When I was a student in Bristol, the Clifton Suspension Bridge was a place for romantic trysts and suicides. It looked as if it had always been there, a pair of stone pillars growing out of the cliffs of the Avon Gorge. It was the symbol of our radio station and everything else Bristolian.
But once upon a time there was no 700ft iron bridge spanning that gorge, just as there was no Temple Meads Station, no Brunel House and no SS Great Britain - just a smelly dock called Floating Harbour. Brunel built all four of these and he cleaned out the fifth by constructing sluices at Underfall Yard.
More than any other man, Isambard Kingdom Brunel transformed Bristol into the place we know today and yet he never lived there. More bizarre still, in his lifetime most of his grand Bristol projects were flops.
The SS Great Britain, despite being the wonder of the age, was sold off at a fifth of what it cost to build her, and ended up beached in the Falklands as a storage hulk. Brunel House, built originally as the Royal Great Western Hotel, was closed in 1855 when Brunel failed to get permission for a GWR terminus in the city centre, and the suspension bridge ran out of money. In 1852 all its chains were sold off to build the Royal Albert Bridge in Cornwall. When Brunel died, all there was to show for the first great engineering competition he ever won were two vast unfinished piers.
Today, when you see how Bristol is celebrating 200 years since the birth of the little man in the big hat, it is clear the city has forgiven him for his "overambitious" and "grandiose" plans.
In life, Isambard Kingdom Brunel was not always so popular in Bristol. His broad gauge railway had been forced to bow to Stephenson's standard gauge, and his vision of making Bristol the focal point of Britain's first package tours to America never got off the ground. But Brunel was eventually vindicated. Engineers now agree that the GWR's broad gauge was more stable and more capable of high speeds, and we came to see the advantages of Brunel's integrated tourism "package". Buying a ticket at Paddington which booked you through to Bristol, put you up overnight at the Royal Great Western and then loaded you on to the SS Great Britain for a 14-day journey to New York was a great idea, but ahead of its time.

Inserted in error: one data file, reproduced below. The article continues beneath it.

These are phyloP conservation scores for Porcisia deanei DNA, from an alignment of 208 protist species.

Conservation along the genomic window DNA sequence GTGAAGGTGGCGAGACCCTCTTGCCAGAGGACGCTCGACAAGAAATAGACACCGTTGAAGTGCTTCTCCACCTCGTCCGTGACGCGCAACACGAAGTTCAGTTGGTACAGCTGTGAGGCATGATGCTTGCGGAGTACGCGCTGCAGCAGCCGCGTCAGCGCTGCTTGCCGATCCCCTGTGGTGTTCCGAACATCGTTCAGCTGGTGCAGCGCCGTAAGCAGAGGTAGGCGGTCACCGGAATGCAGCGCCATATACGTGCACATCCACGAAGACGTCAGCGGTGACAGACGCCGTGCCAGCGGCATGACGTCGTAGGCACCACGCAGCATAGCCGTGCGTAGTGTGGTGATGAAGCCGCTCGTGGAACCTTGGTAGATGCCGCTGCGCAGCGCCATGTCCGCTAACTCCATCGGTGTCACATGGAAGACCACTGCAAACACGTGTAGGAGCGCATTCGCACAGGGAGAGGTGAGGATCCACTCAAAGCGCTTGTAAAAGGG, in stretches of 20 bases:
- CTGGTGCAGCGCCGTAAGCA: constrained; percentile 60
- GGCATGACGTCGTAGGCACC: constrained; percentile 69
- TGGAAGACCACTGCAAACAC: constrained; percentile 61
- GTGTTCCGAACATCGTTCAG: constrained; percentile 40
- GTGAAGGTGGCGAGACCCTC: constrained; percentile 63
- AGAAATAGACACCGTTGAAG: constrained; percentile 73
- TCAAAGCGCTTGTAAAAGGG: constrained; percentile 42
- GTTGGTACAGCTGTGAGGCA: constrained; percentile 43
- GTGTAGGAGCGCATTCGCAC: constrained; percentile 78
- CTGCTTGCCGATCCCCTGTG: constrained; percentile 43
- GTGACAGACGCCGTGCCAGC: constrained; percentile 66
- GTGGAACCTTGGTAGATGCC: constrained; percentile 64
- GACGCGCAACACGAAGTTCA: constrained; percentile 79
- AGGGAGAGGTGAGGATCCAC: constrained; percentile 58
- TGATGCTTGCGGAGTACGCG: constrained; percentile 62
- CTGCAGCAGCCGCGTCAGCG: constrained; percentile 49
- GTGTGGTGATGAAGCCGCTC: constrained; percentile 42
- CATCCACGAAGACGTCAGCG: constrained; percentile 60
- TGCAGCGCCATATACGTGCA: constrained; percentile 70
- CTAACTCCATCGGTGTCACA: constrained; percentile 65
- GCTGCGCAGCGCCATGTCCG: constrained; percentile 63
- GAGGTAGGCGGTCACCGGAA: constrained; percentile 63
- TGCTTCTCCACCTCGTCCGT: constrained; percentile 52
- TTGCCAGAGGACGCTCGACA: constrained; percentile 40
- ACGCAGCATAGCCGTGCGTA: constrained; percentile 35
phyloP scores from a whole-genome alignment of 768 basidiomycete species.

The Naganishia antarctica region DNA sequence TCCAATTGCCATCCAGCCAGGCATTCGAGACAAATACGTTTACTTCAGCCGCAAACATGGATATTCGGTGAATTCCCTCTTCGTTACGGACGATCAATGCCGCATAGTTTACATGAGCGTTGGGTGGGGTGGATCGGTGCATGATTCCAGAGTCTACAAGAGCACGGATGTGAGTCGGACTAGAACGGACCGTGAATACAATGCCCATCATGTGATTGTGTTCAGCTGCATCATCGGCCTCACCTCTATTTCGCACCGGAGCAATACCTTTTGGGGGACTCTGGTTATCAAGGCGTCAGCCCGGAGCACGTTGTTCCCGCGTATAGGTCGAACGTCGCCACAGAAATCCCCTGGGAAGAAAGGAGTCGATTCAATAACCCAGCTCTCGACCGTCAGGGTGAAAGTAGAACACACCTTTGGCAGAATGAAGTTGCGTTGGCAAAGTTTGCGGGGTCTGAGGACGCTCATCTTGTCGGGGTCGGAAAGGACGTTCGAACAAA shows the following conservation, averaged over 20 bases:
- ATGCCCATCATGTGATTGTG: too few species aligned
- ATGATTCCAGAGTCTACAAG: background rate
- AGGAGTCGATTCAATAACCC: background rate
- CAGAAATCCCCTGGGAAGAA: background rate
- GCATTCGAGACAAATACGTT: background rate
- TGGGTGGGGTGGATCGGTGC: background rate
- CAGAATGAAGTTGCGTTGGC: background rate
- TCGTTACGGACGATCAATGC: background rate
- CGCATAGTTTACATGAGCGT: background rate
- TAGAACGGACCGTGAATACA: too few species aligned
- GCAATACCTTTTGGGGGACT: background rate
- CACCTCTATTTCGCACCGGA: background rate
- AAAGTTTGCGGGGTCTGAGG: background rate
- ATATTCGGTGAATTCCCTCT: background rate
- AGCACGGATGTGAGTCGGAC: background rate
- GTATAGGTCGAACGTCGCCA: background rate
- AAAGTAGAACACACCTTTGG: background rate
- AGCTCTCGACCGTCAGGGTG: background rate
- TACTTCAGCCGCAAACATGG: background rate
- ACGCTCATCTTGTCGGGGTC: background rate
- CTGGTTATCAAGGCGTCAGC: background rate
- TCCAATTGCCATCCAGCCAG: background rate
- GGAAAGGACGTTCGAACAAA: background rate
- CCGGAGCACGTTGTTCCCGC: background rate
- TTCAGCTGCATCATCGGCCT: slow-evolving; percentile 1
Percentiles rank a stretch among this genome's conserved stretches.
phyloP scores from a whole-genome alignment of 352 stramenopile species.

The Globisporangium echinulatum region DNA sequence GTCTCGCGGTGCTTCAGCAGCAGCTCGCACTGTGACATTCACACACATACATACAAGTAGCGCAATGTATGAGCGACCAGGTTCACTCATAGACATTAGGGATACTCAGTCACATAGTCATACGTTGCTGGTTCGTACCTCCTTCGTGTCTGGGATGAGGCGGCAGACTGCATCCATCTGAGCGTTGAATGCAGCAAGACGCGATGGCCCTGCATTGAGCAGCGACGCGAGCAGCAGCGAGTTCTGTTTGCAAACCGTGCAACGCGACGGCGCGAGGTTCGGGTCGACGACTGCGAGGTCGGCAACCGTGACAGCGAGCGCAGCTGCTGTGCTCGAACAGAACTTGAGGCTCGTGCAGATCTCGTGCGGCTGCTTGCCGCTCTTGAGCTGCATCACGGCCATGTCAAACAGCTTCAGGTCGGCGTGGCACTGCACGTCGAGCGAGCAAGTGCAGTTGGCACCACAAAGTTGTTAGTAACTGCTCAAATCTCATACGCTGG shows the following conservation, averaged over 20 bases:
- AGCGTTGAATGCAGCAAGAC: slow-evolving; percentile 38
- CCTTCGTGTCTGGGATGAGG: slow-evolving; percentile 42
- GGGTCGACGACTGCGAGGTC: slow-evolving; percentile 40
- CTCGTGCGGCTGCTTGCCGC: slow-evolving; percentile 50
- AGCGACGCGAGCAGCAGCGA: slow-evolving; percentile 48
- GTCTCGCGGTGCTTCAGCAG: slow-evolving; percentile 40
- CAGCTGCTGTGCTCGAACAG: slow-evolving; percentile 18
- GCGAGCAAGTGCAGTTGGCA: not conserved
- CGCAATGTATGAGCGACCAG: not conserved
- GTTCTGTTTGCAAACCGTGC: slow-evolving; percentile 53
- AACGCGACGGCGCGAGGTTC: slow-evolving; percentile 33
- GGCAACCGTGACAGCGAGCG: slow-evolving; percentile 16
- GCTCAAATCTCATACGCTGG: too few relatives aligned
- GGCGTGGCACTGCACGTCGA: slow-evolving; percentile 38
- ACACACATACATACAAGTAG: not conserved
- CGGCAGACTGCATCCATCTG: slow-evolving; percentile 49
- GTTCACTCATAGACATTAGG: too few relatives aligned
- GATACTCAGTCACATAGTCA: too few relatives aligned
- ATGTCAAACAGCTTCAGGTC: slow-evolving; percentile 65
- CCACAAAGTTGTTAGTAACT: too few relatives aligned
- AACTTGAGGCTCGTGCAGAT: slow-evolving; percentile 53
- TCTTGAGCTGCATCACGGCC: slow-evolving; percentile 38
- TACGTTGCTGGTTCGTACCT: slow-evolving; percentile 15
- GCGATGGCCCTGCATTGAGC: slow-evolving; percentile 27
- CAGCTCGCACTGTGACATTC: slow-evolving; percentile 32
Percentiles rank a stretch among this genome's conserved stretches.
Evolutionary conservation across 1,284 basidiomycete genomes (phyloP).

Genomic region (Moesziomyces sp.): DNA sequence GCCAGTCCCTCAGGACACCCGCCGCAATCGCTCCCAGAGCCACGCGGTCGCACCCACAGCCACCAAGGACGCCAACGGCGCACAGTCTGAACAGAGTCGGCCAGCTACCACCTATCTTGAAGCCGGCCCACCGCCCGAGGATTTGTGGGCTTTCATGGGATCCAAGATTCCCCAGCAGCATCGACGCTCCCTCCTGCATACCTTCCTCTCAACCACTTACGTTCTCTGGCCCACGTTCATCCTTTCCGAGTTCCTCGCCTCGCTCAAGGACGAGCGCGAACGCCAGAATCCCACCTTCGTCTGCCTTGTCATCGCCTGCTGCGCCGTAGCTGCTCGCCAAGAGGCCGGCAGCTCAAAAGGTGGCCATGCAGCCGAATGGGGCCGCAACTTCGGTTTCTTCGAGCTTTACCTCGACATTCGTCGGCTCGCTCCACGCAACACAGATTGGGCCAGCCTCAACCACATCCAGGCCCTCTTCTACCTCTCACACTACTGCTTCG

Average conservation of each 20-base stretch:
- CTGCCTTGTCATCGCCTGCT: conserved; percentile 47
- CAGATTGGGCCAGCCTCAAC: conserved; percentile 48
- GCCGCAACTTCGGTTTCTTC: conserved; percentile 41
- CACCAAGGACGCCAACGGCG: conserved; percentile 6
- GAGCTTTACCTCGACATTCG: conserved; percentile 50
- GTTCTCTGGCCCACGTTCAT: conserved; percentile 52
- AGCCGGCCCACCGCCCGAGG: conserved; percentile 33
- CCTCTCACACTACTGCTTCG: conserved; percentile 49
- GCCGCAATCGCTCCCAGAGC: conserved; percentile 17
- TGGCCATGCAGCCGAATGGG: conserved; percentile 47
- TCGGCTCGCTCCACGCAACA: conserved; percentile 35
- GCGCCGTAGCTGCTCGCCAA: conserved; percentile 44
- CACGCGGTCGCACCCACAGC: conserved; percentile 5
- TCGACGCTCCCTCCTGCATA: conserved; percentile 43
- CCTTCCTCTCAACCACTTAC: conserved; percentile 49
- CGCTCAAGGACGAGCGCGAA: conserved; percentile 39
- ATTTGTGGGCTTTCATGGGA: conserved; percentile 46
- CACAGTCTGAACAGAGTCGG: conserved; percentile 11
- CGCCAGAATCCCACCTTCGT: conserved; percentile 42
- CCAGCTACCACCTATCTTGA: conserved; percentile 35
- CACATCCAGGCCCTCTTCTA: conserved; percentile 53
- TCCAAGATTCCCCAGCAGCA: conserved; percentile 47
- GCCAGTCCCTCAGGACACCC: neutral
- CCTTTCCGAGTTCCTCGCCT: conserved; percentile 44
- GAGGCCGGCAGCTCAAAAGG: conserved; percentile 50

The first rehabilitation of Brunel occurred soon after his death in 1859. By 1863 enough money had been raised locally to resume building, 11 years after the engineer had walked out with the words: "I am sick of it." The finished bridge was simpler than Brunel's original design, but its stark simplicity has aged well.
Quite why such a huge and costly structure was ever built is a bit of a mystery. The bridge connects leafy Clifton with rural Somerset. It was never going to increase trade or speed up 19th-century commuting times and, indeed, originally it wasn't even going to be wide enough for a horse and carriage. An eccentric local merchant, William Vick, bequeathed a considerable sum of money to fund a bridge across the gorge and all the 24-year-old Brunel did was to enter and win the ensuing design competition. If the bridge was a folly it certainly wasn't his.